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This was very helpful. Did this the past weekend. I also have an R2C intake and it took me about 20 minutes. No need to take anything off with the R2C. Thanks for the write up.
 

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please somebody confirm if this mod is the same and possible in 2010/2011 model?

Yes. Your lines will be in a slightly different location, but it is still the same.
 

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Thanks for the post man. Can't I just use the same hose, cut it instead of buying a new one. I'm just wondering because I live in Florida and it doesn't really get cold over here.

Sent from my LG-H901 using Tapatalk
 

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Thanks for the post man. Can't I just use the same hose, cut it instead of buying a new one. I'm just wondering because I live in Florida and it doesn't really get cold over here.

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I used the same hose on mine, IIRC.
 
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Do you think a small inline shut off valve on each line would work? For lazy northerners that need to turn them on and off each year!
 

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Do you think a small inline shut off valve on each line would work? For lazy northerners that need to turn them on and off each year!
you need the flow going all the time whether it is connected to the TB or looped and bypassed. I've not had any problems with it bypassed and temps down to 0F.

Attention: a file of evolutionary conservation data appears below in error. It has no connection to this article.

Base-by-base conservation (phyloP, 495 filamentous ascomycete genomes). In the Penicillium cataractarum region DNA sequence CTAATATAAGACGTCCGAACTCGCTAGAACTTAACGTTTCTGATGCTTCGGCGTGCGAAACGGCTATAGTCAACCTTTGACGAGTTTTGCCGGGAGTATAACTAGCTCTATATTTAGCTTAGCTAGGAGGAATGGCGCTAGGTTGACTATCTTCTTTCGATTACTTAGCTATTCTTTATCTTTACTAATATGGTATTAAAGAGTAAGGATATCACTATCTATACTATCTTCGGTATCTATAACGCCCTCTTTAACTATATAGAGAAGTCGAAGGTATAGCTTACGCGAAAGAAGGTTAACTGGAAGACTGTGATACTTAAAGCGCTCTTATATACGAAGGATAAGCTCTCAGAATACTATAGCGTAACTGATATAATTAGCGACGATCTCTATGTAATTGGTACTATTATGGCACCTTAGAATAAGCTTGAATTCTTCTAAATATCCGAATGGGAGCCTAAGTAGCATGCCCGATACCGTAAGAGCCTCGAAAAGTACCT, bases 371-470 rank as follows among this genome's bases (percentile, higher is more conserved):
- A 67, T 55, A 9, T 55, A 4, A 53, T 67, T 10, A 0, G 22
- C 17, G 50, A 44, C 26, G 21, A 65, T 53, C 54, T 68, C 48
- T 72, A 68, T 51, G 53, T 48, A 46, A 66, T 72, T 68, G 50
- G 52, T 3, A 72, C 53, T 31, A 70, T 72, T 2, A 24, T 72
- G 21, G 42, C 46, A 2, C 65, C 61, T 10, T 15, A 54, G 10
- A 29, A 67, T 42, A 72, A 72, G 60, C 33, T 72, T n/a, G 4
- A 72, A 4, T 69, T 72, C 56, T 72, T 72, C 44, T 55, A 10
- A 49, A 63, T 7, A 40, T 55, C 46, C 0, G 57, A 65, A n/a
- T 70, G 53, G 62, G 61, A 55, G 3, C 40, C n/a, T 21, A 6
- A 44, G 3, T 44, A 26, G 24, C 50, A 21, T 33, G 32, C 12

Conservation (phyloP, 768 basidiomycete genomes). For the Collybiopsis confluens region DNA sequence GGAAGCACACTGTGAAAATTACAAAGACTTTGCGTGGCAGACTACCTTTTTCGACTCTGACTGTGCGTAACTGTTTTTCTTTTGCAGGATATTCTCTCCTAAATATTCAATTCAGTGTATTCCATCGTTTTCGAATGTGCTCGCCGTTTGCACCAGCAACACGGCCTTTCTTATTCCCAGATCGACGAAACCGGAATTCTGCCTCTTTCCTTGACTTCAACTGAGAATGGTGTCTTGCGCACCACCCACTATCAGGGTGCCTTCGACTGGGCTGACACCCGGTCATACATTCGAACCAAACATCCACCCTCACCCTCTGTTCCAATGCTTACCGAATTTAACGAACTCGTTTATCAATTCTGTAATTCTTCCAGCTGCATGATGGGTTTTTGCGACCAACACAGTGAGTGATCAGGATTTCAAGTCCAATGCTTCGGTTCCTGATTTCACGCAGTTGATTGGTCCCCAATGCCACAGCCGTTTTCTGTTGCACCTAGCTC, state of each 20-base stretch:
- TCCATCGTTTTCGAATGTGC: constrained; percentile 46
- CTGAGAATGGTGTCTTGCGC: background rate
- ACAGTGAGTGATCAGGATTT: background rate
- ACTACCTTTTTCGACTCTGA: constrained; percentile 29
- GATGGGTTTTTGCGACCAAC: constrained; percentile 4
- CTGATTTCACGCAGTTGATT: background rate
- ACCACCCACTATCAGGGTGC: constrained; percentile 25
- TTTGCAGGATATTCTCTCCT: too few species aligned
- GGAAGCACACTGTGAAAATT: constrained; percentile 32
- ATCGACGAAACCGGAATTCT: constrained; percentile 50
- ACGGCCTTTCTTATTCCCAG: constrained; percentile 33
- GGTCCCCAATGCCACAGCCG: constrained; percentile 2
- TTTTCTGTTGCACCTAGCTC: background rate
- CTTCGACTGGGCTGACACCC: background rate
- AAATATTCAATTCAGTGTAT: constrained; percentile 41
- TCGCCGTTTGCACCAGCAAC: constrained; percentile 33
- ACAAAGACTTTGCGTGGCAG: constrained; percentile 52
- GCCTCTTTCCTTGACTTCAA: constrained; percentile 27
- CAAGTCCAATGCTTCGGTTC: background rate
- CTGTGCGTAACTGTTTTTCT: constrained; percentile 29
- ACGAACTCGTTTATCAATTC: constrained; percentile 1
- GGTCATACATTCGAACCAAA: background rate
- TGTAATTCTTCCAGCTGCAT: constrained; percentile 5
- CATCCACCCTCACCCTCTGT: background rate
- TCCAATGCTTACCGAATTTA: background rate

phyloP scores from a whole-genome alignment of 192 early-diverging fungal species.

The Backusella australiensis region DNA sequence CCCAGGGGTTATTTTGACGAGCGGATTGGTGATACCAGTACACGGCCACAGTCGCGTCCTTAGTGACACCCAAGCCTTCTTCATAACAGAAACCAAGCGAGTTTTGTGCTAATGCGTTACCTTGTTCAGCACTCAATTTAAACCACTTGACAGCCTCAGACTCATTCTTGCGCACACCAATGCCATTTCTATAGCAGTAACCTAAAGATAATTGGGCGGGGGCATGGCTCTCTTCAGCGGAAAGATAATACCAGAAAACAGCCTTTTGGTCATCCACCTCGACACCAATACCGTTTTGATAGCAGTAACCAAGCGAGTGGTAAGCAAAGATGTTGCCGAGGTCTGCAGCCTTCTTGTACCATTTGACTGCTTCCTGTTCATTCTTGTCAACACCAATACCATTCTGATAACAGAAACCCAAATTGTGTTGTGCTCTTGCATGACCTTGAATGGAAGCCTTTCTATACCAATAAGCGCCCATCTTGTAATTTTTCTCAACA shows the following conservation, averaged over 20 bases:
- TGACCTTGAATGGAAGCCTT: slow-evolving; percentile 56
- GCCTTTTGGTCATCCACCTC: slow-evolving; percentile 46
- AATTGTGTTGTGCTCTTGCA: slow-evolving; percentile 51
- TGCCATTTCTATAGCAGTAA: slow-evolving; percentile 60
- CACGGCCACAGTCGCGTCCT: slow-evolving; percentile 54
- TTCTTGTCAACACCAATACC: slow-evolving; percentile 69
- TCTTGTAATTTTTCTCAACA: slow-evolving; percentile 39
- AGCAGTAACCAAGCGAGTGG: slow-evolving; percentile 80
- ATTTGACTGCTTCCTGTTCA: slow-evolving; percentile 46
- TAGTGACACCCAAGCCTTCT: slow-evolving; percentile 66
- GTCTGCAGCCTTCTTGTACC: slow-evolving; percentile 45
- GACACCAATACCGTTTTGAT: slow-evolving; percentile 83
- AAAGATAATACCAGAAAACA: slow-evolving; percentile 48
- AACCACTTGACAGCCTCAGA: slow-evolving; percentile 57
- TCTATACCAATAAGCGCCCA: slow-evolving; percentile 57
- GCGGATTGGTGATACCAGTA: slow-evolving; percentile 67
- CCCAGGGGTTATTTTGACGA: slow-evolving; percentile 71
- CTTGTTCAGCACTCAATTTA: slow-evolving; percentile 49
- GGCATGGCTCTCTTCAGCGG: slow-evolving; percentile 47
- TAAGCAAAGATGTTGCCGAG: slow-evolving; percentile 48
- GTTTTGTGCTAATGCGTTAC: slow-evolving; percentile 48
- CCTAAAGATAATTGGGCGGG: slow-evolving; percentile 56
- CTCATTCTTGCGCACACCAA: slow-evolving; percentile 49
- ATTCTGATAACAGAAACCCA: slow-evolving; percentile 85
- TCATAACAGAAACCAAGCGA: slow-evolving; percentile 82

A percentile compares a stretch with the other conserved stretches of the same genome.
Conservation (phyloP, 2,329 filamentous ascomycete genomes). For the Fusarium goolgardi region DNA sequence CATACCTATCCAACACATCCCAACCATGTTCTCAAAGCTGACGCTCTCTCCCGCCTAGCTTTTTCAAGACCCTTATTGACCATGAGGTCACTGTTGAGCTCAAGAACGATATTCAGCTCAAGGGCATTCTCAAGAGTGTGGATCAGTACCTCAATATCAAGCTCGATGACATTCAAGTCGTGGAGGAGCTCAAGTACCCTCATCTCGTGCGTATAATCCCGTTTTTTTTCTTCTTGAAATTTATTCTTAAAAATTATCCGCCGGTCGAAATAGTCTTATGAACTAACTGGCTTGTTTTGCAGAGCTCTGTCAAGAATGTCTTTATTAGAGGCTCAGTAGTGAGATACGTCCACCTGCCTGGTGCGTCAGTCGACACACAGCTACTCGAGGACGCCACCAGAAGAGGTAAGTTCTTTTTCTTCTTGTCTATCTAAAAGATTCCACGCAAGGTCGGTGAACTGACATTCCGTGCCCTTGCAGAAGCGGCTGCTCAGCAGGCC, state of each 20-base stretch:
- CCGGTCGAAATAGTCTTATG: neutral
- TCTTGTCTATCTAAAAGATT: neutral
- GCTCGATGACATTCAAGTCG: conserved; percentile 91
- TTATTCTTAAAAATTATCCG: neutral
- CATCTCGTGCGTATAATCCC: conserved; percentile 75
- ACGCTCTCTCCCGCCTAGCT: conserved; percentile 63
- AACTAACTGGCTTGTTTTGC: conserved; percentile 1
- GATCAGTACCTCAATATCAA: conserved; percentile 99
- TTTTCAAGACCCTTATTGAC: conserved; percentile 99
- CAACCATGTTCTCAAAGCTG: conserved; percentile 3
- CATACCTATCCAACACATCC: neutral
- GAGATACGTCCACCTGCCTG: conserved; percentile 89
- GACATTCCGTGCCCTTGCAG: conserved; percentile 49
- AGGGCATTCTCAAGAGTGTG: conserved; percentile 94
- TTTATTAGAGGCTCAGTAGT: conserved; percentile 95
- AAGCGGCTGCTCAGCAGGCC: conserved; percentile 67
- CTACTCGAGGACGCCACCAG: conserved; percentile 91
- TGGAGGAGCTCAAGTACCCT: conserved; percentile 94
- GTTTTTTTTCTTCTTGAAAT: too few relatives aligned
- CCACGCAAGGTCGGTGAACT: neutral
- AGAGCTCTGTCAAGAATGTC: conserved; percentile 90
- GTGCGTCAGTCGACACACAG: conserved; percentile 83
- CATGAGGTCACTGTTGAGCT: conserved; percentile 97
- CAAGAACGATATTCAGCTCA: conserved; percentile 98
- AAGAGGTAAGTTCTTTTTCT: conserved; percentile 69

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Excellent write-up! Thanks for documenting every step with a picture, that really helps.

I'll be interested to see if you find any improvements because of this mod.
The Throttle Body (TB) coolant bypass modification is pretty easy and already well documented for models up to 2012. I'm just adding to that with a DIY specifically on the 2013 3.8 (maybe 2.0t as well) since it is a little different with the coolant lines on the bottom, requiring extra work to get to them.

The benefit of this modification is to prevent unnecessarily heating the TB and the air passing through it with 175+deg F. coolant. Heating the TB is only necessary in some extremely cold and damp conditions where the throttle plate could freeze up the during a cold start.

This modification is obviously beneficial in theory, but I'm skeptical whether it makes a measurable difference. Anyone with phenolic or thermal gaskets for the TB or surge tank might be more likely to see improvement.

Here's what you'll needed:
Roughly 30 minutes with a cold engine
Phillips #2 screwdriver
Small flat edge screwdriver (optional)
Pliers
Long nose pliers (optional)
1 foot of 5/16" radiator or fuel line hose (<$2)
Heat gun or hair dryer (optional)
Shop wrag or paper towel (optional)


The first part and most of the work is just getting everything out of the way so you can get to the coolant lines on the bottom of the TB. This first section mostly applies to those with the stock airbox.

Disconnect the wire anchor that's attaching the sensor wire to the airbox. Do this by pinching one side of the arrow headed anchor part. A small screwdriver makes this easier:


Unplug the sensor wires and move them out of the way: